A former top national security adviser says that during his career leaks of classified information at National Defence prompted him to call in the RCMP "a couple of times" in recent years.
Richard Fadden, who served as head of the Canadian Security Intelligence Service, deputy minister of defence and national security adviser to two prime ministers, says he never thought that top secret information was being allowed to slip.
But lower grades of classified records and data ending up in the media — or in another public domain — was a continuing irritation, Fadden told CBC News in a recent interview.
"Over the course of my career, I've either asked for or ordered a number of [RCMP] inquiries to be made when classified information has been leaked," said Fadden. "It is almost impossible to find who does it."
He would only say he took the extraordinary step "a couple of times over the course of the last five or six years, but none of it was very high level" information.
Fadden was quick to put distance between his remarks and the current RCMP probe into the military's second highest-ranking officer, Vice-Admiral Mark Norman, who was temporarily relieved of duty on Jan. 13 without explanation.
The Liberal government, National Defence and the RCMP have all refused comment, but a number of sources have said the federal police service is investigating Norman for a leak of classified information, possibly involving the shipbuilding program.
"I think that's under investigation. I don't know a great deal about it. So, I am going to decline to answer," Fadden said when asked about the Norman case.
The silence on the investigation has been unusual, particularly since it involves one of the most senior, sensitive jobs in the Canadian military.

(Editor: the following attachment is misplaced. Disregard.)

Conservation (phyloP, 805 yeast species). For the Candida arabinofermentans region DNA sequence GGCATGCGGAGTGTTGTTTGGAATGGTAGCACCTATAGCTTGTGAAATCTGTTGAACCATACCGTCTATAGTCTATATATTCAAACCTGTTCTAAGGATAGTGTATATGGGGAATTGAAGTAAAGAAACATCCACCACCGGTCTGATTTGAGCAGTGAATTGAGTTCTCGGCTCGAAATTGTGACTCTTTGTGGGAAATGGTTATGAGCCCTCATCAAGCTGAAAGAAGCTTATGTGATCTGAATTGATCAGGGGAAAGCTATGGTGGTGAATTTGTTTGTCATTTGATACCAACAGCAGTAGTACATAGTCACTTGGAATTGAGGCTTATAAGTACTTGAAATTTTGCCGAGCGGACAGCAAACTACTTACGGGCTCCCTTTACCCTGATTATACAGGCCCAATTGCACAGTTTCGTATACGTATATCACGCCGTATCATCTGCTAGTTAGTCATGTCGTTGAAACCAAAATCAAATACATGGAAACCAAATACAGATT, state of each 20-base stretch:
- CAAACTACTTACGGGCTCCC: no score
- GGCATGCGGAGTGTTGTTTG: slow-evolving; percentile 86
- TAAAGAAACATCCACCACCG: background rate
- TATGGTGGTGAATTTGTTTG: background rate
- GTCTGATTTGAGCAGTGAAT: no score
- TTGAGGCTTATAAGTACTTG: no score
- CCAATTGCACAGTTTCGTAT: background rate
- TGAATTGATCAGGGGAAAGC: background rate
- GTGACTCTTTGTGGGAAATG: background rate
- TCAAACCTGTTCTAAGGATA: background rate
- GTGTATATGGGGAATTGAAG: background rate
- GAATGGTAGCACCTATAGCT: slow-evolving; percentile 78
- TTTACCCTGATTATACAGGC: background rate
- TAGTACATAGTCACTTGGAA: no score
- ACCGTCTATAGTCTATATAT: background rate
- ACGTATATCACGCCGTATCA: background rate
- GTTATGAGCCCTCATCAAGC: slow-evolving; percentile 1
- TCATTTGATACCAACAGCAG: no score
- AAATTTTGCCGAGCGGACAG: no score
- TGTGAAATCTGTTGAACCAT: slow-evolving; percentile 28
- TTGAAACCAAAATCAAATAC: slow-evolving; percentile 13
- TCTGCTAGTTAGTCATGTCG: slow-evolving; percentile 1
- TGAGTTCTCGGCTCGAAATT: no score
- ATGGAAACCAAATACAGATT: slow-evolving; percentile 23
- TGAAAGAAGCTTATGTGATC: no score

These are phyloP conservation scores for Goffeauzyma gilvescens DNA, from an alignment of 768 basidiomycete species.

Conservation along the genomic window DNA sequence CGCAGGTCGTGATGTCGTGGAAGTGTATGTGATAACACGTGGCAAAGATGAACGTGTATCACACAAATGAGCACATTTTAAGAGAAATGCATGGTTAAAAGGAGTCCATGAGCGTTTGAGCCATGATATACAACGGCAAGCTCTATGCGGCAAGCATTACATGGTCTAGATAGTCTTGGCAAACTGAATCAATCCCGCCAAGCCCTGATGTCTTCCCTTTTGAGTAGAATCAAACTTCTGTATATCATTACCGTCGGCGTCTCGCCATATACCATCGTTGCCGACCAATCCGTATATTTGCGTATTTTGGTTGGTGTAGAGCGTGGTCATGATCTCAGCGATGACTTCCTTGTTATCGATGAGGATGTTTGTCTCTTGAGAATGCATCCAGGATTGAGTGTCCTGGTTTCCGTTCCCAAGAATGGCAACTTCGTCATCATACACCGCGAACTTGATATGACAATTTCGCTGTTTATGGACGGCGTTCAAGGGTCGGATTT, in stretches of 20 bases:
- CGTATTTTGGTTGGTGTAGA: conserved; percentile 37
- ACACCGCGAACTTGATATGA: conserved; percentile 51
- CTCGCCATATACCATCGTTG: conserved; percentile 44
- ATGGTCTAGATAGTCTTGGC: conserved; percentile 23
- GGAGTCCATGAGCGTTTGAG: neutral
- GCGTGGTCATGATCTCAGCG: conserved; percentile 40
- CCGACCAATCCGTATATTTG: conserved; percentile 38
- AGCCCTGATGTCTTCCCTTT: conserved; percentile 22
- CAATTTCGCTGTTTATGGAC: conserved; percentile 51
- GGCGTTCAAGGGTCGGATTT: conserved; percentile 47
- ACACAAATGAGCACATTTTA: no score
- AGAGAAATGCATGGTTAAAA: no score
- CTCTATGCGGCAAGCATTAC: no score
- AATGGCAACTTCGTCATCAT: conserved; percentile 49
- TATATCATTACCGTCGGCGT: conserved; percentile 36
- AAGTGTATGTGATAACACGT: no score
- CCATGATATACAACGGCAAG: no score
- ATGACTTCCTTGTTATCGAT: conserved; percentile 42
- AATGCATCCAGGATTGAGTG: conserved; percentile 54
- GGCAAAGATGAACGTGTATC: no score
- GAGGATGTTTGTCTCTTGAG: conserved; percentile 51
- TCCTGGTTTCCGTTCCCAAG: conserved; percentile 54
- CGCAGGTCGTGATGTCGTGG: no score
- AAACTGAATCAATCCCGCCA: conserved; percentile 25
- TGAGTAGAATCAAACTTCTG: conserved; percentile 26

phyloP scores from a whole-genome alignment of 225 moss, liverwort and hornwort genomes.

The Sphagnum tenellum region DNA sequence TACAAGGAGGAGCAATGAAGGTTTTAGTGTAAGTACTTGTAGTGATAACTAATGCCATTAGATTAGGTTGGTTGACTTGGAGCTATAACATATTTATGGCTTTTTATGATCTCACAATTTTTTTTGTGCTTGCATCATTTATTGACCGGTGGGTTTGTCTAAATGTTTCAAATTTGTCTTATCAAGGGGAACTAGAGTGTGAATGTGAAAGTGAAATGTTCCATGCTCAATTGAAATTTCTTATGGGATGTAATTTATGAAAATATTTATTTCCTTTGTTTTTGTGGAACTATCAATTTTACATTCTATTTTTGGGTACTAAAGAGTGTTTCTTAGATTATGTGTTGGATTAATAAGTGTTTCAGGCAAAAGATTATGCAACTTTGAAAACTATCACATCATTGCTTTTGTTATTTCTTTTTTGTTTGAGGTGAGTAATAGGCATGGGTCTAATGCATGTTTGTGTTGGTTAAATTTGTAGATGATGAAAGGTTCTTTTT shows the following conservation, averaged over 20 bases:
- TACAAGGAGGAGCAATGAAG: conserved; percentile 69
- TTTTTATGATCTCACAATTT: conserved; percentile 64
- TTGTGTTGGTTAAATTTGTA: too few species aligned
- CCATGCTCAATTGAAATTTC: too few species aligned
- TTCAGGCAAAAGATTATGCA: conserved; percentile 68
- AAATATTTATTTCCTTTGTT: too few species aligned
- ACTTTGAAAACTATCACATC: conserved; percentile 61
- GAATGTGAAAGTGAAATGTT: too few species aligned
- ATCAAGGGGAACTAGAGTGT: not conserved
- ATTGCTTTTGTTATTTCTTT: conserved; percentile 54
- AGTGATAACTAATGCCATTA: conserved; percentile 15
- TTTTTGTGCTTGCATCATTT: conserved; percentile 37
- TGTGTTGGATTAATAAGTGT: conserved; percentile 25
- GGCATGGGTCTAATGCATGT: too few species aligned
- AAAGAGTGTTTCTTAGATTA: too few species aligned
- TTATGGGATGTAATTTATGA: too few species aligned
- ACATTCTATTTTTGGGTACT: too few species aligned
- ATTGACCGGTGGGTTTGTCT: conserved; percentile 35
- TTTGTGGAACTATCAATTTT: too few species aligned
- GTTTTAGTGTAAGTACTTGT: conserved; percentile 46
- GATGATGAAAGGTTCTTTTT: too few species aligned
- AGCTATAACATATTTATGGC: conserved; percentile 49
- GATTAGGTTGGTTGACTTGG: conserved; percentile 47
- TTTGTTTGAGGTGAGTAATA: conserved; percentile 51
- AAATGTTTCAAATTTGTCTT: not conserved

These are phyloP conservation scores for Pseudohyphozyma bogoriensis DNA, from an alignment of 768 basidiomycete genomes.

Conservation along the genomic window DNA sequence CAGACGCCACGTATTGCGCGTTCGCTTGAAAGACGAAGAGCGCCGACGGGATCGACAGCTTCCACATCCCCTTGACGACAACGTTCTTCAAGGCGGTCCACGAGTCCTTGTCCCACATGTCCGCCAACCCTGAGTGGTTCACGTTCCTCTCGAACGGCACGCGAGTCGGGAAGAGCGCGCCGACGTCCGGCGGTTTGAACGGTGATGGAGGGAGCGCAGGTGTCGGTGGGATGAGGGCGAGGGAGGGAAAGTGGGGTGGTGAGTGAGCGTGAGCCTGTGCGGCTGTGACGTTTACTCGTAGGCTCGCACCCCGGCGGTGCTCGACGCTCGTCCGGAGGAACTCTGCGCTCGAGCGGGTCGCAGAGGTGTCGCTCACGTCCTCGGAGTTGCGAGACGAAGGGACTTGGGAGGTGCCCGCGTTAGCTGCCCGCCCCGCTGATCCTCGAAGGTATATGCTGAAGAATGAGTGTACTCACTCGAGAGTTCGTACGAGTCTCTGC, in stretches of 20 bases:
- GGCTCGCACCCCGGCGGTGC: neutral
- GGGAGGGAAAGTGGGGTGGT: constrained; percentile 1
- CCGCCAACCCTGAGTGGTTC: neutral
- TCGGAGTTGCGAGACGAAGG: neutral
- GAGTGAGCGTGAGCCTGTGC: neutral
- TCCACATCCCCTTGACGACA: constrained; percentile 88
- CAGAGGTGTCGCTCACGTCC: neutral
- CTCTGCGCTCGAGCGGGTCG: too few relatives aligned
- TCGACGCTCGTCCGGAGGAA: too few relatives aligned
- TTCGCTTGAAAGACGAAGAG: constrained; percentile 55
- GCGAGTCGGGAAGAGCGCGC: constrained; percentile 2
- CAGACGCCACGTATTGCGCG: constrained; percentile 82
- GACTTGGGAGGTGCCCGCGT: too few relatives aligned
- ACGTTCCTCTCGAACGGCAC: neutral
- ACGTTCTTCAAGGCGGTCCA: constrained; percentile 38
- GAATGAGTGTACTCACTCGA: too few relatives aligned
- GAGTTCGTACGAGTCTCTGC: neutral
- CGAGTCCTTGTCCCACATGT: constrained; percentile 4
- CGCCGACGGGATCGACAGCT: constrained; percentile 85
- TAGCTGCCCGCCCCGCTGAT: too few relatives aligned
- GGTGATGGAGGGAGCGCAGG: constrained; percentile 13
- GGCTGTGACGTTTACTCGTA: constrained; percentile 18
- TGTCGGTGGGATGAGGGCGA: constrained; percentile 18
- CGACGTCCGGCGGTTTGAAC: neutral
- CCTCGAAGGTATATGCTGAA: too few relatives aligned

RCMP Commissioner Bob Paulson has refused to comment, but will appear before the Senate security and defence committee on Monday.
Previous navy leaks
Some of the investigations that may have been ordered on Fadden's watch include inquiries made by the RCMP, during late 2015, into how the media got hold of a federal cabinet decision that temporarily halted plans to lease a new military supply ship. CBC News and The Canadian Press both reported that story.
Two weeks ago, CBC News reported that the Mounties also probed a 2014 leak about the former Conservative government's decision to sole-source the $800-million purchase of new Sea Sparrow missiles for the frigates. That 2014 story was reported by Postmedia.
There has been speculation that the investigation into Norman is part of a wider-ranging attempt to plug leaks at the Defence Department.
Fadden said that in his experience many large departments have chatty people.
"I think, in any organization that has more than 50,000 people, it is almost impossible for information to be kept entirely secret," he said.
"So I come back to the point, it depends on what kind of information you're talking about. I really had no worries when I was [national security adviser] or when I was deputy at defence about top secret information, really core information being let out."
Different levels of secrecy
Fadden underlined the distinction between top secret, classified and protected information, the different levels of government secrets.
Those levels were blurred under the former Conservative government and continue to be hazy under the current Liberal administration.
Under former prime minister Stephen Harper, the definition of what could be considered secret cabinet information was expanded through regulations rewritten by the federal Treasury Board in 2013.
Departmental lawyers were given wider discretion to decide what constitutes a cabinet secret — known as a "confidence."
The result has been that data — previously considered innocuous — was labelled a state secret and hidden not only from the public, but from members of Parliament, parliamentary watchdogs and even the information commissioner.
Fadden tacitly acknowledged the confusion and said he always looked at the contents of the leak and where it ended up.
"You go down two or three levels [of classification] and you know, you're starting to deal with the private sector, and it's not always clear what's classified and what isn't."